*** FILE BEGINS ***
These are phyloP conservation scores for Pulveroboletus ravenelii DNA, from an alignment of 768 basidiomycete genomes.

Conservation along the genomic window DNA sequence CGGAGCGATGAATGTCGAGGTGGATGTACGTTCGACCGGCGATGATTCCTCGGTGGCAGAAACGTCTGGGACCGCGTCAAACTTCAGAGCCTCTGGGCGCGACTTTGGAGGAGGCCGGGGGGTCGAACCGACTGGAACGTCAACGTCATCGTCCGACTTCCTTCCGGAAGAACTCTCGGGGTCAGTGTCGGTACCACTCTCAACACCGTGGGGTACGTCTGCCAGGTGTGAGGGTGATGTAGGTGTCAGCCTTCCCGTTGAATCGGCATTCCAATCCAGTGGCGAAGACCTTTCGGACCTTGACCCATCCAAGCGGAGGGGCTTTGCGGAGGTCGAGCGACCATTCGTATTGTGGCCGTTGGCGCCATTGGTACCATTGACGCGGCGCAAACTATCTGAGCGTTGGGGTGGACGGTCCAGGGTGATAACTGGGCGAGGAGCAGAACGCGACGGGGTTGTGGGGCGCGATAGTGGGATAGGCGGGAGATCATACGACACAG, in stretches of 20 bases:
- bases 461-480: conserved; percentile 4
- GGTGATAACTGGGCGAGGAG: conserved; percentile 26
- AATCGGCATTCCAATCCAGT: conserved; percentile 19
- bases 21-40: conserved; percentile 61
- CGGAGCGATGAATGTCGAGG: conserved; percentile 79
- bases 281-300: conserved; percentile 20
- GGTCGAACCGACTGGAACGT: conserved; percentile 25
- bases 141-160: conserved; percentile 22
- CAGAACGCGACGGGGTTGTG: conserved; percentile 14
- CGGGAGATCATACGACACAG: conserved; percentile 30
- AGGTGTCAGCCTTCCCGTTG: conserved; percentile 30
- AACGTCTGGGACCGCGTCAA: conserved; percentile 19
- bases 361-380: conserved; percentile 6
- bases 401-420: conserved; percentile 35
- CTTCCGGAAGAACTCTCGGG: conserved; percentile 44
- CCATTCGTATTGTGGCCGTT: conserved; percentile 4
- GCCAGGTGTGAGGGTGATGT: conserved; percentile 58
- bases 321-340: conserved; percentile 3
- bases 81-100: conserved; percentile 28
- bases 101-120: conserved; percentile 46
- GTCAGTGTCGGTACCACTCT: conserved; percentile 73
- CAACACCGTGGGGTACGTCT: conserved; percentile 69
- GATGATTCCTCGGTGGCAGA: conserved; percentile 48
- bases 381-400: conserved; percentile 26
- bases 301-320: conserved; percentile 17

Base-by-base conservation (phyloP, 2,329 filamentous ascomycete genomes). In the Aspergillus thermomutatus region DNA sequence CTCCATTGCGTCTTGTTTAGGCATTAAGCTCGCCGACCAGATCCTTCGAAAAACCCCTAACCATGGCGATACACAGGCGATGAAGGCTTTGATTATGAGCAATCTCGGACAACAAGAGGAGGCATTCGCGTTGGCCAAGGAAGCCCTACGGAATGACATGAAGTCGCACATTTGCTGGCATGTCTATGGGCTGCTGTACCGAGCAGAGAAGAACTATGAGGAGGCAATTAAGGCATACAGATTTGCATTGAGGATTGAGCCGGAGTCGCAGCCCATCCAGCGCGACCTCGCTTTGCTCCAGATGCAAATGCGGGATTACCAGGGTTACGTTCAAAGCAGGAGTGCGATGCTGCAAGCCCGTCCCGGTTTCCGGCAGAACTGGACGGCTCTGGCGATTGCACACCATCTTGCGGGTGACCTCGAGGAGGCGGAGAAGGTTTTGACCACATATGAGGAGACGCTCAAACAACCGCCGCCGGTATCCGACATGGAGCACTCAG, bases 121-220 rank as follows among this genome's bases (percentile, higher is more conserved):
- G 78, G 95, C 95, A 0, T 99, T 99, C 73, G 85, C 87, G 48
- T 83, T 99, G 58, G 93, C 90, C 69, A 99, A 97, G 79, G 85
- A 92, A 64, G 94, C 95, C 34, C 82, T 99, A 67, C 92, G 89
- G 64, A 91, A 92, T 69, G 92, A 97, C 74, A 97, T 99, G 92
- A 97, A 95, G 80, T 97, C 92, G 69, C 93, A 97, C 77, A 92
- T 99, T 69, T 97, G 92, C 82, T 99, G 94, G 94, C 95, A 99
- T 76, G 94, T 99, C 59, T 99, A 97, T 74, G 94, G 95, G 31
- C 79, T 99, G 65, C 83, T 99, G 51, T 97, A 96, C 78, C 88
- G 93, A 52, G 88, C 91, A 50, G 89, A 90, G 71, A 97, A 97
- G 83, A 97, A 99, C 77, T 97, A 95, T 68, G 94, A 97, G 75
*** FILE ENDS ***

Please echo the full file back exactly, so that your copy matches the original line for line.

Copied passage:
These are phyloP conservation scores for Pulveroboletus ravenelii DNA, from an alignment of 768 basidiomycete genomes.

Conservation along the genomic window DNA sequence CGGAGCGATGAATGTCGAGGTGGATGTACGTTCGACCGGCGATGATTCCTCGGTGGCAGAAACGTCTGGGACCGCGTCAAACTTCAGAGCCTCTGGGCGCGACTTTGGAGGAGGCCGGGGGGTCGAACCGACTGGAACGTCAACGTCATCGTCCGACTTCCTTCCGGAAGAACTCTCGGGGTCAGTGTCGGTACCACTCTCAACACCGTGGGGTACGTCTGCCAGGTGTGAGGGTGATGTAGGTGTCAGCCTTCCCGTTGAATCGGCATTCCAATCCAGTGGCGAAGACCTTTCGGACCTTGACCCATCCAAGCGGAGGGGCTTTGCGGAGGTCGAGCGACCATTCGTATTGTGGCCGTTGGCGCCATTGGTACCATTGACGCGGCGCAAACTATCTGAGCGTTGGGGTGGACGGTCCAGGGTGATAACTGGGCGAGGAGCAGAACGCGACGGGGTTGTGGGGCGCGATAGTGGGATAGGCGGGAGATCATACGACACAG, in stretches of 20 bases:
- bases 461-480: conserved; percentile 4
- GGTGATAACTGGGCGAGGAG: conserved; percentile 26
- AATCGGCATTCCAATCCAGT: conserved; percentile 19
- bases 21-40: conserved; percentile 61
- CGGAGCGATGAATGTCGAGG: conserved; percentile 79
- bases 281-300: conserved; percentile 20
- GGTCGAACCGACTGGAACGT: conserved; percentile 25
- bases 141-160: conserved; percentile 22
- CAGAACGCGACGGGGTTGTG: conserved; percentile 14
- CGGGAGATCATACGACACAG: conserved; percentile 30
- AGGTGTCAGCCTTCCCGTTG: conserved; percentile 30
- AACGTCTGGGACCGCGTCAA: conserved; percentile 19
- bases 361-380: conserved; percentile 6
- bases 401-420: conserved; percentile 35
- CTTCCGGAAGAACTCTCGGG: conserved; percentile 44
- CCATTCGTATTGTGGCCGTT: conserved; percentile 4
- GCCAGGTGTGAGGGTGATGT: conserved; percentile 58
- bases 321-340: conserved; percentile 3
- bases 81-100: conserved; percentile 28
- bases 101-120: conserved; percentile 46
- GTCAGTGTCGGTACCACTCT: conserved; percentile 73
- CAACACCGTGGGGTACGTCT: conserved; percentile 69
- GATGATTCCTCGGTGGCAGA: conserved; percentile 48
- bases 381-400: conserved; percentile 26
- bases 301-320: conserved; percentile 17

Base-by-base conservation (phyloP, 2,329 filamentous ascomycete genomes). In the Aspergillus thermomutatus region DNA sequence CTCCATTGCGTCTTGTTTAGGCATTAAGCTCGCCGACCAGATCCTTCGAAAAACCCCTAACCATGGCGATACACAGGCGATGAAGGCTTTGATTATGAGCAATCTCGGACAACAAGAGGAGGCATTCGCGTTGGCCAAGGAAGCCCTACGGAATGACATGAAGTCGCACATTTGCTGGCATGTCTATGGGCTGCTGTACCGAGCAGAGAAGAACTATGAGGAGGCAATTAAGGCATACAGATTTGCATTGAGGATTGAGCCGGAGTCGCAGCCCATCCAGCGCGACCTCGCTTTGCTCCAGATGCAAATGCGGGATTACCAGGGTTACGTTCAAAGCAGGAGTGCGATGCTGCAAGCCCGTCCCGGTTTCCGGCAGAACTGGACGGCTCTGGCGATTGCACACCATCTTGCGGGTGACCTCGAGGAGGCGGAGAAGGTTTTGACCACATATGAGGAGACGCTCAAACAACCGCCGCCGGTATCCGACATGGAGCACTCAG, bases 121-220 rank as follows among this genome's bases (percentile, higher is more conserved):
- G 78, G 95, C 95, A 0, T 99, T 99, C 73, G 85, C 87, G 48
- T 83, T 99, G 58, G 93, C 90, C 69, A 99, A 97, G 79, G 85
- A 92, A 64, G 94, C 95, C 34, C 82, T 99, A 67, C 92, G 89
- G 64, A 91, A 92, T 69, G 92, A 97, C 74, A 97, T 99, G 92
- A 97, A 95, G 80, T 97, C 92, G 69, C 93, A 97, C 77, A 92
- T 99, T 69, T 97, G 92, C 82, T 99, G 94, G 94, C 95, A 99
- T 76, G 94, T 99, C 59, T 99, A 97, T 74, G 94, G 95, G 31
- C 79, T 99, G 65, C 83, T 99, G 51, T 97, A 96, C 78, C 88
- G 93, A 52, G 88, C 91, A 50, G 89, A 90, G 71, A 97, A 97
- G 83, A 97, A 99, C 77, T 97, A 95, T 68, G 94, A 97, G 75